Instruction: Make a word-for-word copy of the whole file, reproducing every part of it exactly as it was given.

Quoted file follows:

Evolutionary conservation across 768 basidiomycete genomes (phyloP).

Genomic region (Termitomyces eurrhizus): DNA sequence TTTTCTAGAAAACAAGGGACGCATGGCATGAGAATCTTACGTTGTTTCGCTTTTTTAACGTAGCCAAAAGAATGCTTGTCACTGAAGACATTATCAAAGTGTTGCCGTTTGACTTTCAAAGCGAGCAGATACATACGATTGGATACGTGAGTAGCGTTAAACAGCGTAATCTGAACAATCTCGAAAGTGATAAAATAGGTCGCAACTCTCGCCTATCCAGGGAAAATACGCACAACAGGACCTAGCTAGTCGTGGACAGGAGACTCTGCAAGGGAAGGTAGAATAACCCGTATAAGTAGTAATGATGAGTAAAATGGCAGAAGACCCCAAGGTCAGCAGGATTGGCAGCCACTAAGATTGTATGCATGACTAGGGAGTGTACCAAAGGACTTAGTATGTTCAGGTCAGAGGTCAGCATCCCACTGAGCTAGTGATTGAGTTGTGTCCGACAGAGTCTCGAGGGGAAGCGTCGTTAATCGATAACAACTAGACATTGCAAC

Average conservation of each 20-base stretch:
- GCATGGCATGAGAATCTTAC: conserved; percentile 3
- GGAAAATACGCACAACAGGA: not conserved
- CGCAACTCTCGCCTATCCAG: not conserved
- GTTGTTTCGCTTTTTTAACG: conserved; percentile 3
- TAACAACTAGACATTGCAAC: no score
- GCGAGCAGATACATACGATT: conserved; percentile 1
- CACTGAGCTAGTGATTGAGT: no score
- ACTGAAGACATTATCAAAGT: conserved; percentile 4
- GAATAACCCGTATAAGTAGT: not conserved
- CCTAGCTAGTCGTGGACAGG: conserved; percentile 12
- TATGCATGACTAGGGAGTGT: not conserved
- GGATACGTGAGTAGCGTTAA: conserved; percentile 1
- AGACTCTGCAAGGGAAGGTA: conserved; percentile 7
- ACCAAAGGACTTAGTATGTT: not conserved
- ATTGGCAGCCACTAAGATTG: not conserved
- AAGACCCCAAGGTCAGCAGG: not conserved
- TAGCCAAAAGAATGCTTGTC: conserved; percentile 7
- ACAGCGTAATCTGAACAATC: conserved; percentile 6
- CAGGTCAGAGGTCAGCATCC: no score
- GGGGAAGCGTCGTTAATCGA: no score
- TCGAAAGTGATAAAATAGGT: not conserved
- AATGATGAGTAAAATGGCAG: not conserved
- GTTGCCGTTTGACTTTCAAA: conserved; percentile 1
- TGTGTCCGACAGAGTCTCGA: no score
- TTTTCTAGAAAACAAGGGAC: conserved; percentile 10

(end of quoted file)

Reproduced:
Evolutionary conservation across 768 basidiomycete genomes (phyloP).

Genomic region (Termitomyces eurrhizus): DNA sequence TTTTCTAGAAAACAAGGGACGCATGGCATGAGAATCTTACGTTGTTTCGCTTTTTTAACGTAGCCAAAAGAATGCTTGTCACTGAAGACATTATCAAAGTGTTGCCGTTTGACTTTCAAAGCGAGCAGATACATACGATTGGATACGTGAGTAGCGTTAAACAGCGTAATCTGAACAATCTCGAAAGTGATAAAATAGGTCGCAACTCTCGCCTATCCAGGGAAAATACGCACAACAGGACCTAGCTAGTCGTGGACAGGAGACTCTGCAAGGGAAGGTAGAATAACCCGTATAAGTAGTAATGATGAGTAAAATGGCAGAAGACCCCAAGGTCAGCAGGATTGGCAGCCACTAAGATTGTATGCATGACTAGGGAGTGTACCAAAGGACTTAGTATGTTCAGGTCAGAGGTCAGCATCCCACTGAGCTAGTGATTGAGTTGTGTCCGACAGAGTCTCGAGGGGAAGCGTCGTTAATCGATAACAACTAGACATTGCAAC

Average conservation of each 20-base stretch:
- GCATGGCATGAGAATCTTAC: conserved; percentile 3
- GGAAAATACGCACAACAGGA: not conserved
- CGCAACTCTCGCCTATCCAG: not conserved
- GTTGTTTCGCTTTTTTAACG: conserved; percentile 3
- TAACAACTAGACATTGCAAC: no score
- GCGAGCAGATACATACGATT: conserved; percentile 1
- CACTGAGCTAGTGATTGAGT: no score
- ACTGAAGACATTATCAAAGT: conserved; percentile 4
- GAATAACCCGTATAAGTAGT: not conserved
- CCTAGCTAGTCGTGGACAGG: conserved; percentile 12
- TATGCATGACTAGGGAGTGT: not conserved
- GGATACGTGAGTAGCGTTAA: conserved; percentile 1
- AGACTCTGCAAGGGAAGGTA: conserved; percentile 7
- ACCAAAGGACTTAGTATGTT: not conserved
- ATTGGCAGCCACTAAGATTG: not conserved
- AAGACCCCAAGGTCAGCAGG: not conserved
- TAGCCAAAAGAATGCTTGTC: conserved; percentile 7
- ACAGCGTAATCTGAACAATC: conserved; percentile 6
- CAGGTCAGAGGTCAGCATCC: no score
- GGGGAAGCGTCGTTAATCGA: no score
- TCGAAAGTGATAAAATAGGT: not conserved
- AATGATGAGTAAAATGGCAG: not conserved
- GTTGCCGTTTGACTTTCAAA: conserved; percentile 1
- TGTGTCCGACAGAGTCTCGA: no score
- TTTTCTAGAAAACAAGGGAC: conserved; percentile 10